Santa Claus is coming to town

“Santa Claus is Coming to Town,” written by Fred Coots and Haven Gillespie, is a great Christmas carol that was first heard on a radio broadcast in 1934.
As the song says, you better watch out, you better not cry. He’s knows if you’ve been bad or good, and you know he’s watching whether you’re awake or asleep.
Outside of Christmas Eve, I don’t know when Santa could ever be busier. He managed to make parades in Thunder Bay, Toronto, and Winnipeg last weekend.
Since he’s “making his list” at this time of year, I guess that is part of his visit to various communities.
This coming weekend, the jolly old elf will make appearances in International Falls and Fort Frances. Then next weekend, he will make appearances almost simultaneously in both Emo and Rainy River.
And he will be spotted throughout communities almost continually in the weeks leading up to Christmas. Not even science fiction could dream up his abilities.
He is truly a time traveller being able to be in so many places at once.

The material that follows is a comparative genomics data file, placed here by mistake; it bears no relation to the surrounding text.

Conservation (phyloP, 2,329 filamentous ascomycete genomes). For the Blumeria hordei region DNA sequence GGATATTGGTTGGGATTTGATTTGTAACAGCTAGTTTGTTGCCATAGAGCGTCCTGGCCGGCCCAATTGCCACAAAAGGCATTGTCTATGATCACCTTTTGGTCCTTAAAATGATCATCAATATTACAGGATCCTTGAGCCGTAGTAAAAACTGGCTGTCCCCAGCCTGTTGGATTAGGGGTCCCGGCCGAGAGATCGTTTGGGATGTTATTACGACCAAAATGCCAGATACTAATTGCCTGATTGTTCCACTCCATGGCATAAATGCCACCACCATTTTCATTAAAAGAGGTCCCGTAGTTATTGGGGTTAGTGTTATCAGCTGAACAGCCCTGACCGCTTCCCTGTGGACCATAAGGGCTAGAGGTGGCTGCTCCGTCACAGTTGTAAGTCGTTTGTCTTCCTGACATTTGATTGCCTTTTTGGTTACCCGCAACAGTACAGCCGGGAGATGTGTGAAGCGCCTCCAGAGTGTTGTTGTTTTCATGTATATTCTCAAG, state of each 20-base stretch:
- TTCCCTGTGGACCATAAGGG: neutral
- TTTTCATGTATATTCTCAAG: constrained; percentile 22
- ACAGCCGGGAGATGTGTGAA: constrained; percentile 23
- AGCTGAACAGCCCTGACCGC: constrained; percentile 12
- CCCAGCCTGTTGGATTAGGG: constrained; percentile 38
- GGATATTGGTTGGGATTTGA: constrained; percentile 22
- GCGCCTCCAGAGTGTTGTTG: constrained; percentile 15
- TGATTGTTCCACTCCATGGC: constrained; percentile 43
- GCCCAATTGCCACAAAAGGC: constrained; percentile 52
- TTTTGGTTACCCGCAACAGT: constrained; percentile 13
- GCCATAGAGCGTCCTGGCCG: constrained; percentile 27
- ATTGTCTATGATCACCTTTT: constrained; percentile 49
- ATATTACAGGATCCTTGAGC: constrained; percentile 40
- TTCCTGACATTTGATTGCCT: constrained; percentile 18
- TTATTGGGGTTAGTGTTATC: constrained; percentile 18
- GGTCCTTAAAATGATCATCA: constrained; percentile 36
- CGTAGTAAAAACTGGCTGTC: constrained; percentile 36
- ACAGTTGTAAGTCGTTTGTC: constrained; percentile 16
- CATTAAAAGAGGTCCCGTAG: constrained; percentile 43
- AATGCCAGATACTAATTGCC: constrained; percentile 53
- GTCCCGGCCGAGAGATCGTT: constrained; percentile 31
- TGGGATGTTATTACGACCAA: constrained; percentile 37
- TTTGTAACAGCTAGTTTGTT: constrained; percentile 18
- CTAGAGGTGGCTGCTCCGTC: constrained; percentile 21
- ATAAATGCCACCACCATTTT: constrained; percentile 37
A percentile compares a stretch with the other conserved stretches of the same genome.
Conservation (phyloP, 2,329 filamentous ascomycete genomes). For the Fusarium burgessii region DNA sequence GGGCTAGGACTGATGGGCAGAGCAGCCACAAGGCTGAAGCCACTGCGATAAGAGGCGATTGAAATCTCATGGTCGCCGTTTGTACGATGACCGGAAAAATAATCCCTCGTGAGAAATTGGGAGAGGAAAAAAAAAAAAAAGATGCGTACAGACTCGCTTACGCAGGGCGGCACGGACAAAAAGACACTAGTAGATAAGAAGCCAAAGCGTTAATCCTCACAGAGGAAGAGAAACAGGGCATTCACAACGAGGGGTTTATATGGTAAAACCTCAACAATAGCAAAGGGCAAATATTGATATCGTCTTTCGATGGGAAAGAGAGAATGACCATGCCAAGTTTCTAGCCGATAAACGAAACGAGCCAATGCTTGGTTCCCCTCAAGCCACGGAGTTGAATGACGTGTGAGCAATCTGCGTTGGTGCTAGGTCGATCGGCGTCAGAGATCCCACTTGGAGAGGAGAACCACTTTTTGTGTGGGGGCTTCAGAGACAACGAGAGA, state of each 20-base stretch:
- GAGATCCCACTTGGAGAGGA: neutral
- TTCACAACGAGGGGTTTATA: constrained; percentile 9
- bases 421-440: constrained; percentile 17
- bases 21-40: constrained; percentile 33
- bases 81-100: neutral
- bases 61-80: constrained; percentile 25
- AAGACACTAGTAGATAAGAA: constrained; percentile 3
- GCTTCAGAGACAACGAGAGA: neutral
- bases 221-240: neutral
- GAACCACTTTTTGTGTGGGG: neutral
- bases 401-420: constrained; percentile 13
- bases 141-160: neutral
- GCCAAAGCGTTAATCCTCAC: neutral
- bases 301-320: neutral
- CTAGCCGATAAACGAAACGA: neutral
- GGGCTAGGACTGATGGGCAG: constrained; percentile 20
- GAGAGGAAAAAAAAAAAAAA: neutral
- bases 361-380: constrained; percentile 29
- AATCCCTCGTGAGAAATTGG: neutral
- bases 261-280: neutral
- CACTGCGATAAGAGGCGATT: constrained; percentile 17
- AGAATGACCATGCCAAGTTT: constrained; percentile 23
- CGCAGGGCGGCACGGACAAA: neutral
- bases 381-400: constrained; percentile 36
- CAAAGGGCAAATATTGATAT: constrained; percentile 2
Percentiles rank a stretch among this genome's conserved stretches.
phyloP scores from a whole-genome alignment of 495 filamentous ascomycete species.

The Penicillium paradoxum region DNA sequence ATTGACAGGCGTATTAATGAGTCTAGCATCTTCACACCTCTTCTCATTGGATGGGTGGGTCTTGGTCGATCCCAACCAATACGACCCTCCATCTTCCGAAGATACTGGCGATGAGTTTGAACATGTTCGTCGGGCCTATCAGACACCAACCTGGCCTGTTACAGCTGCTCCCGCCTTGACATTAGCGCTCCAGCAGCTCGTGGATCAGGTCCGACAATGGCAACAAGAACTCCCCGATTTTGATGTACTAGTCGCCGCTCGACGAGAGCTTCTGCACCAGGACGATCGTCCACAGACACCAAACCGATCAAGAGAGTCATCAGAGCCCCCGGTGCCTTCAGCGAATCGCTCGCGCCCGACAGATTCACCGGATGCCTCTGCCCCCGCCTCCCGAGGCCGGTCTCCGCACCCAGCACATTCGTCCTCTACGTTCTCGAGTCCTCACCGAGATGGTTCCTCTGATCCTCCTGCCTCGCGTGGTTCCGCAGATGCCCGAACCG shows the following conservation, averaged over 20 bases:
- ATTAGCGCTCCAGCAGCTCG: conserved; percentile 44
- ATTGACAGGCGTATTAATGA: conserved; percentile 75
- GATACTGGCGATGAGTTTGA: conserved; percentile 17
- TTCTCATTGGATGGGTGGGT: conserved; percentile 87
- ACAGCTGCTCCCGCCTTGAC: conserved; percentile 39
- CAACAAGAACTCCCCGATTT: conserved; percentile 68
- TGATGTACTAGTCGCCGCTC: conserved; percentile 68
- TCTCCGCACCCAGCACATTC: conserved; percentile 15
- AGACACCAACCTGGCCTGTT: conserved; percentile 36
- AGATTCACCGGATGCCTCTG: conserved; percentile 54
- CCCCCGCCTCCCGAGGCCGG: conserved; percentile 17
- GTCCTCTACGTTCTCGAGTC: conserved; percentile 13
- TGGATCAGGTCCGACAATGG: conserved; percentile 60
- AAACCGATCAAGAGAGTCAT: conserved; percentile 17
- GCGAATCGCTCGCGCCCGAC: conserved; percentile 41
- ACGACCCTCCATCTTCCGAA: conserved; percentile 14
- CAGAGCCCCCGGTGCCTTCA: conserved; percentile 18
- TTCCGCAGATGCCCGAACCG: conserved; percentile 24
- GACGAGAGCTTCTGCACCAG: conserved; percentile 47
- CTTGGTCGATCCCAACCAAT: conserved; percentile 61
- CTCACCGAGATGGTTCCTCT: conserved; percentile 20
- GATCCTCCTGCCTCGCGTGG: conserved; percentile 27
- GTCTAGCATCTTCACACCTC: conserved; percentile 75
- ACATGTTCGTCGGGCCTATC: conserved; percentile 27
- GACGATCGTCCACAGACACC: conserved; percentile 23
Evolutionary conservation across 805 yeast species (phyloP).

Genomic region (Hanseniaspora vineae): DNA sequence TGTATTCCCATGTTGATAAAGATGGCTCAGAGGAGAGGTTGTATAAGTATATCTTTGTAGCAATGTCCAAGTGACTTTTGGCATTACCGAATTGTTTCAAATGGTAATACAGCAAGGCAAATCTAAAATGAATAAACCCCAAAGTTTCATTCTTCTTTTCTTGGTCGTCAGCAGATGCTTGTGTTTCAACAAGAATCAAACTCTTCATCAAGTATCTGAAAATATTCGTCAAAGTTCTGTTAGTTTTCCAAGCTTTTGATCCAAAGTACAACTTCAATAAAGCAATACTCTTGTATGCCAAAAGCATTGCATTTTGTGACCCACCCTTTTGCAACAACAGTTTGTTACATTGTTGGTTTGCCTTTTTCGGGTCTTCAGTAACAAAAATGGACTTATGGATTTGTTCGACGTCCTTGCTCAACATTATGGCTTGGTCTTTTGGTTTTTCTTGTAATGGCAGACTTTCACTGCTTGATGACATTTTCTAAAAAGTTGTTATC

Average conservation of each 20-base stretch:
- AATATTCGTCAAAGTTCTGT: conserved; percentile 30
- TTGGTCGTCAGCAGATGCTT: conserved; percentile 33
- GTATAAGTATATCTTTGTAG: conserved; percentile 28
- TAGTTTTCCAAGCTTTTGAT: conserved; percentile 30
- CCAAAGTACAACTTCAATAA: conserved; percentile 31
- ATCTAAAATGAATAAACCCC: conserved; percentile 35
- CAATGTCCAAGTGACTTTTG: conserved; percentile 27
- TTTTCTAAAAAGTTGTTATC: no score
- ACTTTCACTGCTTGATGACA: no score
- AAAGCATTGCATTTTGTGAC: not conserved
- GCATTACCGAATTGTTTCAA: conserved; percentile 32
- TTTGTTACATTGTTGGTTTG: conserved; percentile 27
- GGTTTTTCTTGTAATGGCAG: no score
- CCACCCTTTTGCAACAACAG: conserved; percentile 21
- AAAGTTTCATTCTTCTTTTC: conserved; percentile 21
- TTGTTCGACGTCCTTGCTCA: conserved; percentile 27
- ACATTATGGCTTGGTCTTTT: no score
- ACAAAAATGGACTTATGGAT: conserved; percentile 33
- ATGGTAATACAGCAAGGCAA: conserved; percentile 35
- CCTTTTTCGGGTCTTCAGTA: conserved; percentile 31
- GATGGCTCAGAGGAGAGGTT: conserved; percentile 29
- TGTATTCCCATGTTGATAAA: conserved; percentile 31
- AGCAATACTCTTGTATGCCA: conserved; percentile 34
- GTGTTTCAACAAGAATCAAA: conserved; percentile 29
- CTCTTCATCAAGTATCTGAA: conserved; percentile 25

Every community is seeking his talents at this time of year, and the fact that Santa manages to make all those appearances and keep up his health truly amazes me.
And he can be microscopic slipping through keyholes in doors, and sliding down chimneys without catching any soot on his bright red coat.
“Star Trek” must have stolen the idea of the “transporter” from Santa because he has been able to move through windows and doors silently for centuries.
I have a tie fetish. And one of my Christmas ties shows Santa and Mrs. Claus relaxing on a beach with the reindeer flying overhead and Santa exclaiming “Not Again!”
I doubt that is the case. He just is too much of a star and people person not to be front and centre when he can be there. It started me thinking about what are the true attributes of Santa.
From the beginning, Santa has had that magical, mystical quality. He is a philanthropist distributing wealth and good wishes. He can’t age. Is someone ready to accept help and assistance wherever it could be found for the good of the world.
The jolly old elf, although he spends much of his efforts on a Christian celebration, opens his arms to all faiths by encouraging giving and sharing.
And although the song says “He has no time to play,” even though all these stops and visits are work, for everyone else the joy and fun and play he brings makes us all feel like children again.
And a job really isn’t a job if you have fun playing at it.

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